Offensive tactics—what does that mean? I asked a cybersecurity expert, who wishes not to be named, and this person noted that this terminology would generally imply cyber attacks aimed at knocking out Chinese networks and information systems. And Ralph Echemendia, a cybersecurity expert who goes by the handle the Ethical Hacker, said in an email that "to use the word offensive implies to attack the Chinese government."
There is a fine line between the use of technology for intelligence gathering to make a strategic move and actually making a move. Without 'legitimate' proof of attacks by the Chinese, offensive actions could be considered by many as an offensive action on our part. State-sponsored cyber warfare has and will continue. However due to the nature of the digital domain, having proper proof of an attack's source can be tricky. Misinformation is very simple to [spread] and even a teenager with some skills can create a geopolitical situation. Political leaders barely understand how to use their email, much less do they understand the issues surrounding the use of digital weaponry.
US spy agencies have mounted offensive cyber operations—secretly. Public knowledge of what this has entailed is extremely limited. But Bush appeared to be openly calling for a cyber blast on China to deter Beijing. (The unnamed cybersecurity expert quoted above notes, "There's no reason that we need to respond to cyber with cyber. We could always respond in another way of our choosing.") This was a bold—high-energy?—recommendation. Yet it drew no comment at the debate and not much afterward. And a Bush campaign spokesperson did not respond to a request for comment.
At the GOP debates, Trump is usually the contender talking tough about China. But with this remark, Bush out-hawked Trump. Yet he did so in a sideways manner not likely to win him points from GOP voters. The Chinese, though, probably took heed.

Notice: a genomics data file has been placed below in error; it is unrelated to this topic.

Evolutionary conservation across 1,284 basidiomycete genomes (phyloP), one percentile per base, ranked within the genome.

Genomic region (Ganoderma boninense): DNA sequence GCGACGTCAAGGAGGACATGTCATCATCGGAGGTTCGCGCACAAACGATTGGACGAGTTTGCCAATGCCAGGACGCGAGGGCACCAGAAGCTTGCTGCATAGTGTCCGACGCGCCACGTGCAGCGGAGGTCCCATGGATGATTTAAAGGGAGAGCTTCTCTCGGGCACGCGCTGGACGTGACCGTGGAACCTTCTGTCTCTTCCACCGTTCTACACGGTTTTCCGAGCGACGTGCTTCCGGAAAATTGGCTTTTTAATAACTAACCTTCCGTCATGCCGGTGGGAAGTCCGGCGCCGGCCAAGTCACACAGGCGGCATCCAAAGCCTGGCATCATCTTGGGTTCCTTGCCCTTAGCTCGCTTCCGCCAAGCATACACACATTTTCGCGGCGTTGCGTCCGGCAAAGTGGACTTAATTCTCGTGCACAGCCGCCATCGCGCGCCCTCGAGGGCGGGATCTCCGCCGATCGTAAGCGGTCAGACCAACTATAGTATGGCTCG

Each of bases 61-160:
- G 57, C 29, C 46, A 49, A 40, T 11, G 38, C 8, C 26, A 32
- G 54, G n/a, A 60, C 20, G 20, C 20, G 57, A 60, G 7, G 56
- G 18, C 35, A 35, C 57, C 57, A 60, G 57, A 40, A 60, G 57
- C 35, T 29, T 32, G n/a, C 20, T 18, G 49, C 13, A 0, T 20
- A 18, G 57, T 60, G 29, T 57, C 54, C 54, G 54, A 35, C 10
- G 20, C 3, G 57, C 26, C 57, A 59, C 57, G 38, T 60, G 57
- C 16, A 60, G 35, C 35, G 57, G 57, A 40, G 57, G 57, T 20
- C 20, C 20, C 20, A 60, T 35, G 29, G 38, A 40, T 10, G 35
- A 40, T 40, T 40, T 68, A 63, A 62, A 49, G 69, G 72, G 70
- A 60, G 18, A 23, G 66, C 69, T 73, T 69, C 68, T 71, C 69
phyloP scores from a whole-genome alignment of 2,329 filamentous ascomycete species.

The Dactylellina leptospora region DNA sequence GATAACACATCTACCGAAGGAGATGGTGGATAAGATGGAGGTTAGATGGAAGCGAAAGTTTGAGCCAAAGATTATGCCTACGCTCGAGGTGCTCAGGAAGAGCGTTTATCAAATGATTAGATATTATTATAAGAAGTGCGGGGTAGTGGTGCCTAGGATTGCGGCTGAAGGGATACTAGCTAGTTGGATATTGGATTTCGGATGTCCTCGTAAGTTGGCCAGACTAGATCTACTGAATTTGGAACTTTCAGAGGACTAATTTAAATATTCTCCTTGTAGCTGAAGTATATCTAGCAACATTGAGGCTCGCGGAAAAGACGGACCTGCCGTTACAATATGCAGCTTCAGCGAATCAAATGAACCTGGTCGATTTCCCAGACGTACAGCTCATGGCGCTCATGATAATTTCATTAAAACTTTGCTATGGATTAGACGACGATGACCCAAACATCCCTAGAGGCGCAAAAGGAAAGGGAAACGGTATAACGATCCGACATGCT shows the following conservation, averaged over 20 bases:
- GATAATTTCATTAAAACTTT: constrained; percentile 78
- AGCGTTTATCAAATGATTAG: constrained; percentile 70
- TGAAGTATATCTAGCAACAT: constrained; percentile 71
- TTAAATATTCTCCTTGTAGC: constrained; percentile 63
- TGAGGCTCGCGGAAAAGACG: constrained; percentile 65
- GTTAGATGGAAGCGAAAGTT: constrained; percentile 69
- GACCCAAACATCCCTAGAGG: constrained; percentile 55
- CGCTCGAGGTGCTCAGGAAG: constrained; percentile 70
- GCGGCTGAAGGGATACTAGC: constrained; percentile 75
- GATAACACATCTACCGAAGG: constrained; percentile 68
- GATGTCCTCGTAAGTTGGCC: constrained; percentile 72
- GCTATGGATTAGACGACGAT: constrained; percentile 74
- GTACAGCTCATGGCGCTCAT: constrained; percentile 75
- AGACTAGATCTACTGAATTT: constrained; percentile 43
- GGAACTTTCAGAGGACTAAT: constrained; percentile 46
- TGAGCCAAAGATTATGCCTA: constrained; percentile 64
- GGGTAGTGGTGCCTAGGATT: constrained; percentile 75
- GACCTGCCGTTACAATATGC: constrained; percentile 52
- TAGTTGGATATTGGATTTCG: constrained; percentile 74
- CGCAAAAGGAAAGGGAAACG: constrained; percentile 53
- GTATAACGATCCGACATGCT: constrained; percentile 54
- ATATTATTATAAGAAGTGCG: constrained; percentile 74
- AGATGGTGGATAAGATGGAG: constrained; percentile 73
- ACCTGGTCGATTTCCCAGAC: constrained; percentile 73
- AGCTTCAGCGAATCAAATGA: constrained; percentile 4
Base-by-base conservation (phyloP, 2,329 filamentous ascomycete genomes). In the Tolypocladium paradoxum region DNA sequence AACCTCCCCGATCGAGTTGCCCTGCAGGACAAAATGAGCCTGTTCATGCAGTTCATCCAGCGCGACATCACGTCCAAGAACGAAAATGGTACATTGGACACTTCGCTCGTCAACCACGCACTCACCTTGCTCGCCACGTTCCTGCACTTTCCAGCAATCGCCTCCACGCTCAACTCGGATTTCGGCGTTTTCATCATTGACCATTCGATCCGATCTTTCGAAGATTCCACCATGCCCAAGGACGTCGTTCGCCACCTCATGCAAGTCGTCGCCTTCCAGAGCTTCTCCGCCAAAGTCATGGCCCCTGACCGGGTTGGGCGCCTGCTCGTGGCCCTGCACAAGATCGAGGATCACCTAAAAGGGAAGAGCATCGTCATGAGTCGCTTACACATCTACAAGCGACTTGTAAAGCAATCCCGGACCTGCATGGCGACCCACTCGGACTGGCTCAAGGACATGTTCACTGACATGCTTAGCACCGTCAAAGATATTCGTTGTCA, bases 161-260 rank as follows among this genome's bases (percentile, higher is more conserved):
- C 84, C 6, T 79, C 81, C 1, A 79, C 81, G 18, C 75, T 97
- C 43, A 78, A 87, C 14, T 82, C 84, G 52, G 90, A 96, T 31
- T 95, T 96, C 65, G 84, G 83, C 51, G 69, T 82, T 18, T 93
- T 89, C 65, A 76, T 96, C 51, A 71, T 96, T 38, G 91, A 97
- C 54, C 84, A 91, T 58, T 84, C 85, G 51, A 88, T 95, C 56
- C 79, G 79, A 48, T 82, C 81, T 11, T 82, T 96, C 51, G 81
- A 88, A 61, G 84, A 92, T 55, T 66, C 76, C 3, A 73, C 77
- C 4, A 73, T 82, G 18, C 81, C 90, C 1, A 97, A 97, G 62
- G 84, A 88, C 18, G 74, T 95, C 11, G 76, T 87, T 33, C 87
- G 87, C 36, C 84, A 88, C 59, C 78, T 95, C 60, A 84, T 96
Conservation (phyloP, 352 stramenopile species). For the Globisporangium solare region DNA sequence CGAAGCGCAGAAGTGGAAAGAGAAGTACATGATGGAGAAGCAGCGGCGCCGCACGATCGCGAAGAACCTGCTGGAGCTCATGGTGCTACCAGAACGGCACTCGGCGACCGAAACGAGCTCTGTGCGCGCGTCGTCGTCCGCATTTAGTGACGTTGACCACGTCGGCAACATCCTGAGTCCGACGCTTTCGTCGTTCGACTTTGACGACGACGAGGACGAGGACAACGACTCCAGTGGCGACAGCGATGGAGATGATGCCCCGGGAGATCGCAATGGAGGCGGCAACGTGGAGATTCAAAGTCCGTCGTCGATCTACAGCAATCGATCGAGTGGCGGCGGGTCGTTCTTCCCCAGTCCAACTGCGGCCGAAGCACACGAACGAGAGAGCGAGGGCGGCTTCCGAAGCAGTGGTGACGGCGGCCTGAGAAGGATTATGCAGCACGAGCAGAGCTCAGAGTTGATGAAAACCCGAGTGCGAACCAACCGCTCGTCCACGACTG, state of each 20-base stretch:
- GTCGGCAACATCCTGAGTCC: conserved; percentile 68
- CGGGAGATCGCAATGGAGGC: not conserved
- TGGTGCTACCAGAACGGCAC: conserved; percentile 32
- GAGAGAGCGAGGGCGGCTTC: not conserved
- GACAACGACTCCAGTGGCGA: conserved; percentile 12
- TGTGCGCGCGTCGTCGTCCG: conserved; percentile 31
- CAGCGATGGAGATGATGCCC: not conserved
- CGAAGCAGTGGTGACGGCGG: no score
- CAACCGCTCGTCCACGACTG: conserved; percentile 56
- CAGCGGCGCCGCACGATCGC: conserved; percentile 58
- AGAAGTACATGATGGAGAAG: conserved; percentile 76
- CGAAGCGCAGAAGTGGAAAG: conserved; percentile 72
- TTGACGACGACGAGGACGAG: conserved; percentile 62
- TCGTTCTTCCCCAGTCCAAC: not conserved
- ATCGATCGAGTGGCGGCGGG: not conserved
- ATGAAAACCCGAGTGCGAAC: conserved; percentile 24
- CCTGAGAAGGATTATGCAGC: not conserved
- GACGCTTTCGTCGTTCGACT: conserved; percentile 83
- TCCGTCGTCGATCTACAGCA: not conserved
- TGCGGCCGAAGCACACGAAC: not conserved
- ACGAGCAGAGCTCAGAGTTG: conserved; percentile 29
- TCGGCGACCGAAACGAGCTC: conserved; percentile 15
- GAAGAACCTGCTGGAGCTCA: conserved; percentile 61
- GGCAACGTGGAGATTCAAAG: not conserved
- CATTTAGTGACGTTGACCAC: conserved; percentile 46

Only a few weeks ago, pundits and political observers roundly proclaimed that Donald Trump, the reality-show tycoon who's mounted a takeover of the GOP, would flame out, fade, implode, or whatever. Jeb Bush's campaign aides were telling journalists that they had no concerns about Trump threatening a third Bush regime. "Trump is, frankly, other people's problem," said Michael Murphy, the chief strategist for Bush's super-PAC. It's becoming clearer, though, that Trump, still dominating the polls and the headlines as the Republican front-runner, could well pose an existential threat to the Grand Old Party (or at least its establishment, including the Bush campaign). But the fundamental problem for the Rs is not Trump; it's Republican voters.
Trump is a brash and arrogant celebrity who is well skilled in pushing buttons, belittling foes, uttering outrageous remarks, causing a ruckus, and drawing attention to one thing: himself. He's a smart marketer and a brilliant self-promoter. His name recognition is over 100 percent. He cooked up a wonderful ready-for-swag tagline: "Make America Great Again." He's incredible. He's yooge. But none of this would matter if there was no demand for his bombastic, anger-fueled, anti-immigrant populism—that is, if Republican voters did not crave a leader who equates undocumented immigrants with rapists and who claims that everyone else in political life is a nincompoop selling out the US of A to the Chinese, the Mexicans, and just about every other government.